This also opens the door for more experimental approaches to better understand how visual aesthetics affect crowdfunding campaign success. How can subtle changes to visual context better transmit the message of the crowdfunding campaign and increase receptivity among potential backers? Body language, ambience, tone, and voices may all affect how potential backers react to crowdfunding campaigns. Hence, we believe that the notion of how information are visually construed in online campaigns is an area that warrants further attention for both theory building and empirical inferences. From a practical perspective, it becomes important to effectively communicate and present oneself and the product (Gafni et al. 2019). An entrepreneurial appearance that suggests creativity and passion may increase the chances to successfully pitch for capital contributions (Davis et al. 2017).

Implications

“The tendency of these new machines is to replace human judgment on all levels but a fairly high one, rather than to replace human energy and power by machine energy and power.”—Norbert Wiener, 1949

To conclude with an example, the Micro (https://www.kickstarter.com/projects/m3d/the-micro-the-first-truly-consumer-3d-printer) is a consumer 3D printer from Bethesda, MA, launched on Kickstarter in April 2014 (Fig. 7). The campaign had the goal to raise $50,000 from the crowd and eventually crossed the bar of more than $3.4 million, contributed by more than 11,800 backers. In as little as 25 hours, the campaign had raised over a million dollars already. The campaign highlights prominently the various insights derived from our empirical analysis: To begin with, visual information on the top of the page shows the product in action. Instead of sketches or still images, the potential consumers can directly get a “look and feel” on the campaign page images and video, and learn more about the people behind the product. As it relates to language employed, the campaign uses inclusive language that emphasizes why consumers should buy and support the product, and not on how the product is being used: “The Micro is Designed For Everyone—Bring your ideas to life, turn them into businesses, educate, learn, personalize products, make toys, make jewelry, start a curriculum, run a modern workshop, and unleash your creativity. The power of creation is yours.” The linguistic style employs words such as “fantastic; enjoyable; fun.” Technical specifications and product features are only introduced after consumers have been set into a state of high attention and after the product has been made emotionally appealing and salient. The campaign page also includes a tentative timeline to reduce uncertainty about product development and delivery. Again, this information is shown after a state of high attention has been induced. Overall, this example of a successfully funded product (among others) fits well to predictive features as shown in Section 3.5.

Fig. 7
figure7

“The Micro: The First Truly Consumer 3D Printer”—The pictures showcase the product’s look and feel, an explanation of benefits right below the video, as well as potential outcomes and a campaign timeline.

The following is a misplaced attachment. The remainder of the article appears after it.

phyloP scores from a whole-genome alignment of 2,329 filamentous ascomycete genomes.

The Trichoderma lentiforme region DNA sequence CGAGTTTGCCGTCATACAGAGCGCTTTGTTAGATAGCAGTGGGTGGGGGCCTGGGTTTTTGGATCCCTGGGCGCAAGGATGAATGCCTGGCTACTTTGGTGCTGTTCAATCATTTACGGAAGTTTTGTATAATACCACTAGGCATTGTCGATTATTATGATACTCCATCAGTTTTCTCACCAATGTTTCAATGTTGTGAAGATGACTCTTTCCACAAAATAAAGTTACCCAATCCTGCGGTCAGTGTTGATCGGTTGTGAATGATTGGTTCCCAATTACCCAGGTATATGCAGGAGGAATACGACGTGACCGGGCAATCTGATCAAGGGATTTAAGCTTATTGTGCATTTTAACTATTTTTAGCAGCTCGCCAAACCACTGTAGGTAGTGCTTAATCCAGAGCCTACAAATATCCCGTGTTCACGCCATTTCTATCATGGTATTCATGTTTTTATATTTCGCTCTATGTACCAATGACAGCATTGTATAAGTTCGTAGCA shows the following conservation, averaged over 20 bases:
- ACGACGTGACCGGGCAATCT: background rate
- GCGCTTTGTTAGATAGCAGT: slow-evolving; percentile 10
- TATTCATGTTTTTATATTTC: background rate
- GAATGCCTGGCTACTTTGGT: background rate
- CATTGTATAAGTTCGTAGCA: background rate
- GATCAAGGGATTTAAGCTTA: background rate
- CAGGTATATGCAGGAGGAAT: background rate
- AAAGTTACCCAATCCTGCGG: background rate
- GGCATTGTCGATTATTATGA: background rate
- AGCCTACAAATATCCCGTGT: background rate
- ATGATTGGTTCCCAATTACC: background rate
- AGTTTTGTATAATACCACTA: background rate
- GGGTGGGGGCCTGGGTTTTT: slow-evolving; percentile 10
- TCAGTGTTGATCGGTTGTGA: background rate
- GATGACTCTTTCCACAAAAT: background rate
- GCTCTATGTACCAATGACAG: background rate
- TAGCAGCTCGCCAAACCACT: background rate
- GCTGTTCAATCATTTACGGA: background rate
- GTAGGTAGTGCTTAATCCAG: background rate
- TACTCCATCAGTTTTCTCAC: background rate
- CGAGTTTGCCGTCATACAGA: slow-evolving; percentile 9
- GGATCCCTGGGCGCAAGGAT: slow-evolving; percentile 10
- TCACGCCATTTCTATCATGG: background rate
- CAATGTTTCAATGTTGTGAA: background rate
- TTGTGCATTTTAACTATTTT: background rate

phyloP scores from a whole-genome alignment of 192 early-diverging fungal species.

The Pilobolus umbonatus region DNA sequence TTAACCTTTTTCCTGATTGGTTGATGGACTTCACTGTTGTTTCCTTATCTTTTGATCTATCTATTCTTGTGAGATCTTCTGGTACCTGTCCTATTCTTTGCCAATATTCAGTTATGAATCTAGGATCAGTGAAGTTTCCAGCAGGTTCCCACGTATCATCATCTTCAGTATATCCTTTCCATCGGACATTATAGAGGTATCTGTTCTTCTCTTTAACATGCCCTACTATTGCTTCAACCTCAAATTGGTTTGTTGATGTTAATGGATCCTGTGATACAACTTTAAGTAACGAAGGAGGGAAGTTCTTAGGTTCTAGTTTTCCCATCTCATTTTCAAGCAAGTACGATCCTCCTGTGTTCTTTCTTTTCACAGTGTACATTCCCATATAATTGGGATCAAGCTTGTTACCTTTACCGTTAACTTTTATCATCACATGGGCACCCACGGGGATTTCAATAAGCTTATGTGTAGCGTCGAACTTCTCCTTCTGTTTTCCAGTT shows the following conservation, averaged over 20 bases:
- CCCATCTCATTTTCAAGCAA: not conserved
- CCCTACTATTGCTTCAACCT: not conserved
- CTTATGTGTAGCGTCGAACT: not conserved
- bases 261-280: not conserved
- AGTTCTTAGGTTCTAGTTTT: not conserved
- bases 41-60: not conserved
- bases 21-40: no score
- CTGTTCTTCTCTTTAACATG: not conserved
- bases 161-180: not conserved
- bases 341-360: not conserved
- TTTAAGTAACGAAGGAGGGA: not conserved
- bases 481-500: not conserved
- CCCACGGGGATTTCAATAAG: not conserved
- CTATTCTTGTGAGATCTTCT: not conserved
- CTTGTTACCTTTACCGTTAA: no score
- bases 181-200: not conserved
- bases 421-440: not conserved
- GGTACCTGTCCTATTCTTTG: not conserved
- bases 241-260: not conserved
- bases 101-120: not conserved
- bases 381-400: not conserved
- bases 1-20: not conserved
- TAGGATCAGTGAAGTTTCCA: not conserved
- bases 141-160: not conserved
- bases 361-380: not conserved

However, the practical implications of this study allow us to look beyond crowdfunding. As startups nowadays can be launched in the crowd (i.e., Kickstarter or Indiegogo), cloud (i.e., Stripe Atlas,AngelList), and as startup programs invite entrepreneurs to pitch via text and videos online (i.e., Y Combinator), the proposed method can be useful for structuring and sorting available information. In another perspective, our approach is using crowdsourced labels on viable business ideas, combining human and computer intelligence. As such, information embedded in textual information and funding success is a continuous process of semi-supervised learning on business ideas, an example of a human-in-the-loop machine learning system. For the long term, we expect a more advanced system that mimics the human capabilities of visual computation in investment decisions. Such a system has the power to apply artificial intelligence to the evaluation and feedback process of presented venture ideas.

Illumining the complex nature of new venture organizing offers several academic as well as practical implications. In VC financing, firms are 23 months old when they obtain funding (Kaplan et al. 2009).

Hence, there are many opportunities to employ machine-learning techniques to predict the potential for firms applying for VC funds. This is especially important, as Kerr et al. (2014) report low correlations between investor assessments and future funded firm success. Even more worrisome, VCs often take a pass on later successful investments. Improving predictions based on communication characteristics of startups may allow to better select candidates for VC funding, especially considering that even experienced investors have a “bounded rationality” (Simon 1955) and that the venture market is a market with potential “lemons” (Akerlof 1970).

Limitations and future research

Combining metadata of information in product pitches, we propose a machine-learning approach to train a vector language model and a logistic classifier in identifying the features of successful and non-successful entrepreneurs. The very novelty of this contribution is the volume of the dataset, comprising not only description but also speech and video-related data.

Applying novel techniques such as machine learning comes with potential caveats that may point to future research and areas of potential improvement. First, our data does not rely on convenience samples used to study a priori–derived hypotheses. Rather, we ask more audacious research questions and explore the data patterns in light of this task. Our research provides a substantial basis for inductive theory building, but cannot provide evidence for or against previously derived hypotheses.